9.
EClinicalMedicine ; 26: 100525, 2020 Sep.
Article in English | MEDLINE | ID: covidwho-753681

ABSTRACT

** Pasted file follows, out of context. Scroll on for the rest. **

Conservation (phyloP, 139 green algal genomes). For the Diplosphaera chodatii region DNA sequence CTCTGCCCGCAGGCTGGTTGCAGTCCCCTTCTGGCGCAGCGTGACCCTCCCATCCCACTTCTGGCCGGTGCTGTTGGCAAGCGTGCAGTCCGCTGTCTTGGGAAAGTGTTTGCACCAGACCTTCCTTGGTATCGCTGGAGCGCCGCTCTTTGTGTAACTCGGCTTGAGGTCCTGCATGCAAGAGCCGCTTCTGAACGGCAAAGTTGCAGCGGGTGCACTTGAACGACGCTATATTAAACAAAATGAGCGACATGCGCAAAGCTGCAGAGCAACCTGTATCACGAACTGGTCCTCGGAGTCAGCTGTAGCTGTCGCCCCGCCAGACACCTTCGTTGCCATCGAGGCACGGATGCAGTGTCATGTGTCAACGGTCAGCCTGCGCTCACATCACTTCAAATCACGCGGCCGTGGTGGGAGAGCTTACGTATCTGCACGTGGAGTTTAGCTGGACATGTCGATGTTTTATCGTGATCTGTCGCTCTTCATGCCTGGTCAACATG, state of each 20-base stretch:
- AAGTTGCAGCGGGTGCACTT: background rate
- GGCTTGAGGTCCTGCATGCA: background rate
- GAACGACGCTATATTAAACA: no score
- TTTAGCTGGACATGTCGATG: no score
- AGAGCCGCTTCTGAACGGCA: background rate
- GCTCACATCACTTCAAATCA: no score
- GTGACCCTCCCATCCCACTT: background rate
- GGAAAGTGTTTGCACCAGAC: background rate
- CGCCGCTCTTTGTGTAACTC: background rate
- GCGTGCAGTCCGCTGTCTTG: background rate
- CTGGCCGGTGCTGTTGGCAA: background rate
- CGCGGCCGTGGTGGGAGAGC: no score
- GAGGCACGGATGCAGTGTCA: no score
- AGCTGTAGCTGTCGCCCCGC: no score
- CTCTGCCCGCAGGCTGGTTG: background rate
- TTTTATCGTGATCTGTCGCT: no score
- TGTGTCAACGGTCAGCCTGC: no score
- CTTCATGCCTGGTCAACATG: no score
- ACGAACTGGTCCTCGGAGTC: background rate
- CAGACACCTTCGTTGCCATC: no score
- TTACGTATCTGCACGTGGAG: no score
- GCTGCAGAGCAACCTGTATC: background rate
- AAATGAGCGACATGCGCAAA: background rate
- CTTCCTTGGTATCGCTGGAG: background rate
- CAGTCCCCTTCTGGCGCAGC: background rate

BACKGROUND: We assessed outcome of patients with moderate and severe COVID-19 following treatment with convalescent plasma (CP) and the association with IgG levels in transfused CP. METHODS: A prospective cohort study. Primary outcome was improvement at day 14 defined as alive, not on mechanical ventilation, and moderate, mild, or recovered from COVID-19. Antibody levels in CP units were unknown at the time of treatment. IgG against the spike protein S1 was subsequently measured by ELISA. Neutralizing antibodies titers were determined in a subset. Outcome was assessed in relation to the mean antibody level transfused to the patients (≤4.0 versus >4.0). FINDINGS: Of 49 patients, 11 (22.4%) had moderate, 38 (77.6%) had severe disease, 28 were ventilated. At day 14, 24 (49.0%) patients improved, 9 (18.4%) died, and 13 (26.5%) were ventilated. In 14/98 (14.3%) CP units IgG was < 1.1 (cutoff calibration) and in 60 (61.2%) ≤4.0. IgG level and neutralizing antibody titer were correlated (0.85 p < 0.001). In patients receiving ≤4.0 antibody levels, 11/30 improved (36.7%) versus 13/19 (68.4%) in patients receiving >4.0 odds ratio (OR) 0.267 [95% confidence interval (CI) 0.079-0.905], P = 0.030. In patients diagnosed >10 days prior to treatment, 4/14 (22.4%) improved in the ≤4.0 antibody group, versus 6/7 (85.7%) in the >4.0 antibody group, OR 0.048 (95% CI, 0.004-0.520), P = 0.007. No serious adverse events were reported. INTERPRETATION: Treatment with CP with higher levels of IgG against S1 may benefit patients with moderate and severe COVID-19. IgG against S1 level in CP predicts neutralization antibodies titers.